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Publication numberUS5509477 A
Publication typeGrant
Application numberUS 08/429,555
Publication dateApr 23, 1996
Filing dateApr 27, 1995
Priority dateApr 27, 1995
Fee statusLapsed
Also published asCA2155139A1
Publication number08429555, 429555, US 5509477 A, US 5509477A, US-A-5509477, US5509477 A, US5509477A
InventorsDino Ryan
Original AssigneeVictor Marcinkowski
Export CitationBiBTeX, EndNote, RefMan
External Links: USPTO, USPTO Assignment, Espacenet
Borehole ventilation sealcover
US 5509477 A
A simple bore hole plug for either temporarily or permanently sealing mine bore holes and ventilating shafts or the like is described. A plurality of used motor vehicle tires are arranged one upon the other coaxially in increasing order of diameter. Steel plates are placed at the top and bottom of the tire pile and maintained in spaced relation by means of a metal separator pipe. A steel rod having a lifting eye at one end and a threaded portion at the other end, is passed axially through the pipe and a nut is tightened on the threaded portion to draw the tires tightly together.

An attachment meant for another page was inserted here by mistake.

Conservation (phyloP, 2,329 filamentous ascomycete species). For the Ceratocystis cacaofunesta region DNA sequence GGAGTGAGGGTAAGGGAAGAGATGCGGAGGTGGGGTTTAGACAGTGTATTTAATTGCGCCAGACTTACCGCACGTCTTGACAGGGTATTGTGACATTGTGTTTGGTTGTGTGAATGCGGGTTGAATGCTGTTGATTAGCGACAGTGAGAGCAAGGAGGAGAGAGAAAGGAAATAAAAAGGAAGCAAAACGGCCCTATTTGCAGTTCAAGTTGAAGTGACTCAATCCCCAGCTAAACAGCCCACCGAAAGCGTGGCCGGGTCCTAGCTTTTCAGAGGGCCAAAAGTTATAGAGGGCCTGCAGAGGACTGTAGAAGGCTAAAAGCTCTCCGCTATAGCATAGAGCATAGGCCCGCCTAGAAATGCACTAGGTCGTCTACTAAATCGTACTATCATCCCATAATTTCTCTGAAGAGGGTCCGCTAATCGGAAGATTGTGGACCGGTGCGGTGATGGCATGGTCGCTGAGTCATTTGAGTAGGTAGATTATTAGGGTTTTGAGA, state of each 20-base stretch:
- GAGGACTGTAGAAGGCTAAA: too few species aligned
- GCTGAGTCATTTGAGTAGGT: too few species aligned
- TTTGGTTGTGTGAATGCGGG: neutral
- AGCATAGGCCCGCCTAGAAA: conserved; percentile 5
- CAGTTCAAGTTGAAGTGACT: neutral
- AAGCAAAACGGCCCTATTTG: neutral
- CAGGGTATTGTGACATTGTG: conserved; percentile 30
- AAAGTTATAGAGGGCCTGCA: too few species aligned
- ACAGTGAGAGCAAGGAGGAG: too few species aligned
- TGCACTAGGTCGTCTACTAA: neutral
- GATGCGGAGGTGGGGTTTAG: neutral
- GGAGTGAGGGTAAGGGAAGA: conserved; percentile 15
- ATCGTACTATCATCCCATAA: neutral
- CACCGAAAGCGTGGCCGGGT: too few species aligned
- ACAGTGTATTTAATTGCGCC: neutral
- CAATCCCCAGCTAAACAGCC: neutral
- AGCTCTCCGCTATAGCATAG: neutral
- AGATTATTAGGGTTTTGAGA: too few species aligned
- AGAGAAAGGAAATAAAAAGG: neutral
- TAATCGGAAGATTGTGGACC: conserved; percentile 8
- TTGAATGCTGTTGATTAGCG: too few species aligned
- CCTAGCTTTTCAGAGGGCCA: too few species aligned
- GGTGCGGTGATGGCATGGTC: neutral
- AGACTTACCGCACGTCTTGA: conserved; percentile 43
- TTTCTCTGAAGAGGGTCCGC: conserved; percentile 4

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I claim:
1. A bore hole cover comprising: a plurality of hollow ring members of selected diameters having substantially parallel opposed sides arranged in overlying planar coaxial relationship in order of increasing diameter;
a pair of substantially rigid disc members arranged in planar spaced coaxial relationship on respective opposite sides of said coaxially arranged ring members;
a tubular spacer member mounted coaxially between said disc members; and
rod means coaxially arranged in said tubular spacer member.
2. A bore hole cover as claimed in claim 1 wherein said ring members comprise vehicle tires.
3. A bore hole cover as claimed in claim 2 wherein said vehicle tires are selected from automobile tires, truck tires and tractor tires.
4. A bore hole cover as claimed in claim 1 wherein said rod means includes integrally formed lifting means at one longitudinal end thereof.